|Fig. 1. Reconstruction of 3D breast tumor microenvironment in the presence of IF on a microfluidic device. (a) An image of the microfluidic device. (b) Schematic of breast tumor microenvironment. (c) and (d) Schematic of the device to mimic natural 3D breast tumor microenvironment, containing breast tumor aggregates, U937 cells, and HUVECs in separate channels with the existence of IF. (e) Relationship between hydrostatic pressure gradient and IF rate.|
To investigate the abilities of different phenotypes of breast cancer cells to differentiate U937 monocytes into TAMs, U937 cells were co-cultured with normal breast cells MCF10 A, two typical epithelial-like cancer cells (MCF7 and T47D) and two mesenchymal-like breast cancer cells (MDA-MB-231 and BT549) separately in the adjacent microchannels for 2 days. As shown in Fig. S1a (Supporting information), only when U937 cells co-cultured with MDA-MB-231 or BT549 cells, cell shapes became elongated. A specific macrophage biomarker CD68 was further measured, and the expression images in different co-culture systems were shown in Fig. S1b (Supporting information). These results demonstrated that the mesenchymal-like cancer cell lines had the ability to induce macrophage activation. As reported by numerous studies, CD68 as a total macrophage marker and CD163/CD204 as a M2 macrophage marker were usually detected together to further identify TAMs [25, 26]. Based on this situation, we collected the activated U937 cells from the microfluidic device for RT-PCR assay. As shown in Figs. S1c and S1d (Supporting information), only MDAMB-231 cells could activate the expression of CD68, CD163, and CD204 in U937 monocytes to become M2 macrophages. Taken together, MDA-MB-231 cells could directly activate U937 monocytes towards TAM-like phenotype macrophages.
To explore the effect of IF generated in tumor microenvironment on monocyte and macrophage differentiation, U937 monocytes were co-cultured with HUVECs and MDA-MB-231 cells in the adjacent microchannels, respectively. As shown in Fig. 2a, under static condition, only when U937 cells co-cultured with MDA-MB- 231 cells or tri-cultured with MDA-MB-231 cells and HUVECs cells, some of the U937 cells could be differentiated into macrophages, which indicated by the expression of surface biomarker CD68. With the presence of IF, the degree of differentiation was significantly enhanced. The results indicated that MDA-MB-231 cells in the presence of IF could induce differentiation of monocytes into macrophage to a higher extent, compared with that static condition.
|Fig. 2. Macrophages activation on the microfluidic device. (a) On-chip fluorescent CD68/DAPI staining of U937 when co-cultured with HUVECs or MDA-MB-231 separately or tri-culture with both cells under static and IF conditions. Scale bar: 50 μm. (b) RT-PCR analysis of colony-stimulating factor (CSF1) excretion from MDA-MB-231 cancer cells transfected with different concentration of specific siRNAs. (c) Influence of CSF1 on the activation of macrophages under different culture conditions, which were evaluated by CD68 staining.|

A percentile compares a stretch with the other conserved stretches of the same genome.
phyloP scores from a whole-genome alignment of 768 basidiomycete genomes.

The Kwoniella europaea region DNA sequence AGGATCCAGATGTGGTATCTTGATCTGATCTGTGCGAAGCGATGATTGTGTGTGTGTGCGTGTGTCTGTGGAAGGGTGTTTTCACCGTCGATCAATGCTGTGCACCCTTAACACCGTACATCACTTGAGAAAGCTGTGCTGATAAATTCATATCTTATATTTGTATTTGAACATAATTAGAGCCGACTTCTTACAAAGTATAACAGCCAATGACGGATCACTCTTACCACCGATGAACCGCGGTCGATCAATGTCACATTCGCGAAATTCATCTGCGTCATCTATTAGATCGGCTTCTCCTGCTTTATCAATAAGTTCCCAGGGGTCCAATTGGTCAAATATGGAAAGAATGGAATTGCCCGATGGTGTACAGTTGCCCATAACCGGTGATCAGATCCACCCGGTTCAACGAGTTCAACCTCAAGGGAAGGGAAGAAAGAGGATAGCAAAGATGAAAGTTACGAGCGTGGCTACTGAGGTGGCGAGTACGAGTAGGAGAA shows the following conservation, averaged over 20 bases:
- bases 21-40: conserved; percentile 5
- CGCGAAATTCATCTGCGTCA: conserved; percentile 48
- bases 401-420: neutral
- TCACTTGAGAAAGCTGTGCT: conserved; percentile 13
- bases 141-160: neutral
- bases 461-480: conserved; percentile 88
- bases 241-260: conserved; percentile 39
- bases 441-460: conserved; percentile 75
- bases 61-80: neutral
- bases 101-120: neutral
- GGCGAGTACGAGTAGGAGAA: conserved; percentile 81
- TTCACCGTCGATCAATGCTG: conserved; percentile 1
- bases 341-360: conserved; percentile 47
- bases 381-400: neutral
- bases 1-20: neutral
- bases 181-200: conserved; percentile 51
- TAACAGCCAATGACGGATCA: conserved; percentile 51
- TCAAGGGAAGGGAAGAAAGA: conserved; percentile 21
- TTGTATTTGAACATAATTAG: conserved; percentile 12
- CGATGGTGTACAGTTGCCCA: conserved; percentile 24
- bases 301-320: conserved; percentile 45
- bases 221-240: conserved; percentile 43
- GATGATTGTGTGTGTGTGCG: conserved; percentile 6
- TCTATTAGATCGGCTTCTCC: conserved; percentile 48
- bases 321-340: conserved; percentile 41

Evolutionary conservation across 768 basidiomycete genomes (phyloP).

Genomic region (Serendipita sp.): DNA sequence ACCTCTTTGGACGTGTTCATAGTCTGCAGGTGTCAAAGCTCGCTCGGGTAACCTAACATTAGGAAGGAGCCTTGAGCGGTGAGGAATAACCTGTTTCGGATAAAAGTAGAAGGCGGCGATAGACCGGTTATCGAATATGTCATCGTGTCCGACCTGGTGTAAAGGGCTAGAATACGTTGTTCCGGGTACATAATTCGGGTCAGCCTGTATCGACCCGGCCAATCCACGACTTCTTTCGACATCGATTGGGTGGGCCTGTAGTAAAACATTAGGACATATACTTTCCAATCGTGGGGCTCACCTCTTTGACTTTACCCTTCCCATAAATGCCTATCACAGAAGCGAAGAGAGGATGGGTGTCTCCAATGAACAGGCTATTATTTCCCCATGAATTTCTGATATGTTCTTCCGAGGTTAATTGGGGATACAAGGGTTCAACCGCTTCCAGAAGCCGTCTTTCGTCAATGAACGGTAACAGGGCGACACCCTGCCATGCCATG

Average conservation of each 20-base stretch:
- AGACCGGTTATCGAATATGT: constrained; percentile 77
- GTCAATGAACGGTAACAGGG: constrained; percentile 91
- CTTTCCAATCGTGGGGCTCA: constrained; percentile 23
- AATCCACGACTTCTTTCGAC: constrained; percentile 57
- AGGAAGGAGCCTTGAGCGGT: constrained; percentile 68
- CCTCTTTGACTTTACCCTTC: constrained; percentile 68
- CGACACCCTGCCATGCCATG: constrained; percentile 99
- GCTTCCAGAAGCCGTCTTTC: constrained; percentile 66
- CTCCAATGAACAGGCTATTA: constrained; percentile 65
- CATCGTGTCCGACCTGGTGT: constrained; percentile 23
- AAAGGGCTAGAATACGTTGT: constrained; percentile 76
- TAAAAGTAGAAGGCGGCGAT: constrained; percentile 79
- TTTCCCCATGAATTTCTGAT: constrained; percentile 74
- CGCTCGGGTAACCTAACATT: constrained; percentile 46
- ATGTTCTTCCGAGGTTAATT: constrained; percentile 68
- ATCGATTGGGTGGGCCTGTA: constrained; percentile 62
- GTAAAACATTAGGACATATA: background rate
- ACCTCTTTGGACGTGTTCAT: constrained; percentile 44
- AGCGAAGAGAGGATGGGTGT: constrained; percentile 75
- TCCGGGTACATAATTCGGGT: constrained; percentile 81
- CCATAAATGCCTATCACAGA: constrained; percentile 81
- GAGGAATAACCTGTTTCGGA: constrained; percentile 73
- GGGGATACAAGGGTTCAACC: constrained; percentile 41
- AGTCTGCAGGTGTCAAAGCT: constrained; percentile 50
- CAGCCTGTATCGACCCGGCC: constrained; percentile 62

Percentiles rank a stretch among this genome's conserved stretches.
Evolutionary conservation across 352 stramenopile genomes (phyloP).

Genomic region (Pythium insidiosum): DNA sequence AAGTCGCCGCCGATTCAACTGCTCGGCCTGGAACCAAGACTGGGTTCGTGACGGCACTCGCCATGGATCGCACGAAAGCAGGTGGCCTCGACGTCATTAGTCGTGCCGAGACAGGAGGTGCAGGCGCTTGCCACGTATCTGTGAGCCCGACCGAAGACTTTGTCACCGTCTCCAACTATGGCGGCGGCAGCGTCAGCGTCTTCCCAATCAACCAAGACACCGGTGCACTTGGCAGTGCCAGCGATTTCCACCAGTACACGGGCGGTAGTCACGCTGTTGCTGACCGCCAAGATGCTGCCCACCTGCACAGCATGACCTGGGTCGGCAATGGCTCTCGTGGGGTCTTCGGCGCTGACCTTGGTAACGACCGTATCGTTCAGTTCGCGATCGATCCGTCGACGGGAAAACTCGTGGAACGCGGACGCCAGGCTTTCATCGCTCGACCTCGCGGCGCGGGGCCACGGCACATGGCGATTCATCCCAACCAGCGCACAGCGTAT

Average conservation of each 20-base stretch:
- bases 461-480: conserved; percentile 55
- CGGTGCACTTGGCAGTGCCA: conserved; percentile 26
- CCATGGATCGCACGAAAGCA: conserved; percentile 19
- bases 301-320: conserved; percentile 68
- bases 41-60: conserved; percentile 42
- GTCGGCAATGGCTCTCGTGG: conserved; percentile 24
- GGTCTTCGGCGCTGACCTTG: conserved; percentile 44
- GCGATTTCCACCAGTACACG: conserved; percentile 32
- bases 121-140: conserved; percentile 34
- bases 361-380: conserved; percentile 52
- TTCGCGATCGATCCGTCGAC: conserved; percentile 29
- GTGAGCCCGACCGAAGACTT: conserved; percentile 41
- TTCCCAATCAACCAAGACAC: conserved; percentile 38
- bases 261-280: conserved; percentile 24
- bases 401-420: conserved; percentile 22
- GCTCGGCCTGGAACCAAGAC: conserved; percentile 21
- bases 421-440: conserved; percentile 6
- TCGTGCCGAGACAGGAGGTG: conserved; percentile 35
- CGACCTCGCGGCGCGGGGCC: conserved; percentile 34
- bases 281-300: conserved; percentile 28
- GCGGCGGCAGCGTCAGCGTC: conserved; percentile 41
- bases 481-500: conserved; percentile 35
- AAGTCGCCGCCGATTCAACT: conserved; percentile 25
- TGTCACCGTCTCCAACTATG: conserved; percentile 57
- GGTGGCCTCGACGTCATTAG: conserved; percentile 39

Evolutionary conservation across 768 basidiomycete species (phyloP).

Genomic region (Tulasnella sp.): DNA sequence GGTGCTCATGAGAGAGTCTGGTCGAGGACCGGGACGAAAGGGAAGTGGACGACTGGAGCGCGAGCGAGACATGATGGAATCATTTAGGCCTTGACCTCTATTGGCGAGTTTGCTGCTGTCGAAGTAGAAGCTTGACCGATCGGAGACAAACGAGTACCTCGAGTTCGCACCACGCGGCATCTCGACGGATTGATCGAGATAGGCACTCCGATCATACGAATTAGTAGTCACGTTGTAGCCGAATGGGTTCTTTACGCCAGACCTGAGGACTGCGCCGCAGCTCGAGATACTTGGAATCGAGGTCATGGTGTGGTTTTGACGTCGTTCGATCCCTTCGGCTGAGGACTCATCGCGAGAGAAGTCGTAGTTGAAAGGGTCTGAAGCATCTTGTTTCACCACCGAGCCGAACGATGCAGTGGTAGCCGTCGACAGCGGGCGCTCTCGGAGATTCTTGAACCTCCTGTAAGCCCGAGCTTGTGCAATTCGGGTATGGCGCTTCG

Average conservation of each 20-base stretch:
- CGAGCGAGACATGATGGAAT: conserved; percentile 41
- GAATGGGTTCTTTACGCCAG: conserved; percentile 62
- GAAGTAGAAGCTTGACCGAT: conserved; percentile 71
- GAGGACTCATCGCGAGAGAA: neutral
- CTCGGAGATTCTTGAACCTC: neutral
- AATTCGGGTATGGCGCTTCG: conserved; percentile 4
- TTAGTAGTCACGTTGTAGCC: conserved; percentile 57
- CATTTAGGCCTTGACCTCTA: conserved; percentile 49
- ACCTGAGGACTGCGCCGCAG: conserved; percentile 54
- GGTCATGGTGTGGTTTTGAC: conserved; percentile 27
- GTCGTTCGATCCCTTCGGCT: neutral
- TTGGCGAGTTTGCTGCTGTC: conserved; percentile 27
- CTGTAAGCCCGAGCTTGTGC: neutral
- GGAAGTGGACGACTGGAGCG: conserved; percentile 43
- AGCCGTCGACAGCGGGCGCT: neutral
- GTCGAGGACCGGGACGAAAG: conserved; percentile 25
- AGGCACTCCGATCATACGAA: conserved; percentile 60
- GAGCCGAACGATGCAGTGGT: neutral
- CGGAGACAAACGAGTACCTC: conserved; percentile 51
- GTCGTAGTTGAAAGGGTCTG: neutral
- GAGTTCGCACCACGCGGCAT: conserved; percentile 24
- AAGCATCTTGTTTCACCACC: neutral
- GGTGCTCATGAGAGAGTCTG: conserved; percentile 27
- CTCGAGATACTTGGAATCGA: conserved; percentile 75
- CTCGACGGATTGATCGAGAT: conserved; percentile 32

To investigate whether MDA-MB-231 cells activated U937 cells towards TAMs-like phenotype macrophages through CSF1-CSFR signalling pathway, CSF1 gene in MDA-MB-231 cells was knocked down to different extent using specific siRNA. As expected, there was more than 80% knockdown in the gene level for CSF1 with 50 nmol/L siRNA reagent after transfection compared with that nonsilencing control siRNA (Fig. 2b). As shown in Fig. 2c, under static condition, the fluorescence intensity of CD68 in U937 and MDAMB-231 cells co-culture system with the presence of CSF1 was obviously higher than the co-culture system without the presence of CSF1 or with CSF1 gene knockdown. Compared with the same co-culture system in the static condition, the expression levels of CD68 increased to different degrees under the IF condition. The above results revealed that CSF1 played an important role in the activation of monocytes to TAM-like phenotypes by MDA-MB-231 cells.
Due to the important regulators of TAMs and IF in tumor microenvironment, we investigated their combined effects on the angiogenic sprouting using co-culture (HUVECs co-cultured with U937 or MDA-MB-231 cells) and tri-culture (HUVECs tri-cultured with U937 and MDA-MB-231 cells) systems on the microfluidic device. DIO-labelled HUVECs were introduced into the microvessel channel. Other cells were introduced into the tumor channel separately for 3 days culture. As shown in Fig. 3a, IF had the ability to induce the HUVECs sprouting in the opposite direction of IF, which was consistent with previous studies [23, 27]. We also found that MDA-MB-231 cells had the potential to induce endothelial cells sprouting, whereas U937 cells had no contribution on the angiogenic sprouting. When comparing the co-culture with triculture systems, we observed that the sprouting ability of HUVECs into 3D collagen matrix was significantly enhanced in tri-culture system, especially under the IF condition. Endothelial capillary network was further stained by F-actin/DAPI to confirm the above hypothesis. As shown in Fig. 3b, HUVECs sprouted into the adjacent ECM channel in the presence of IF and macrophages were activated obviously.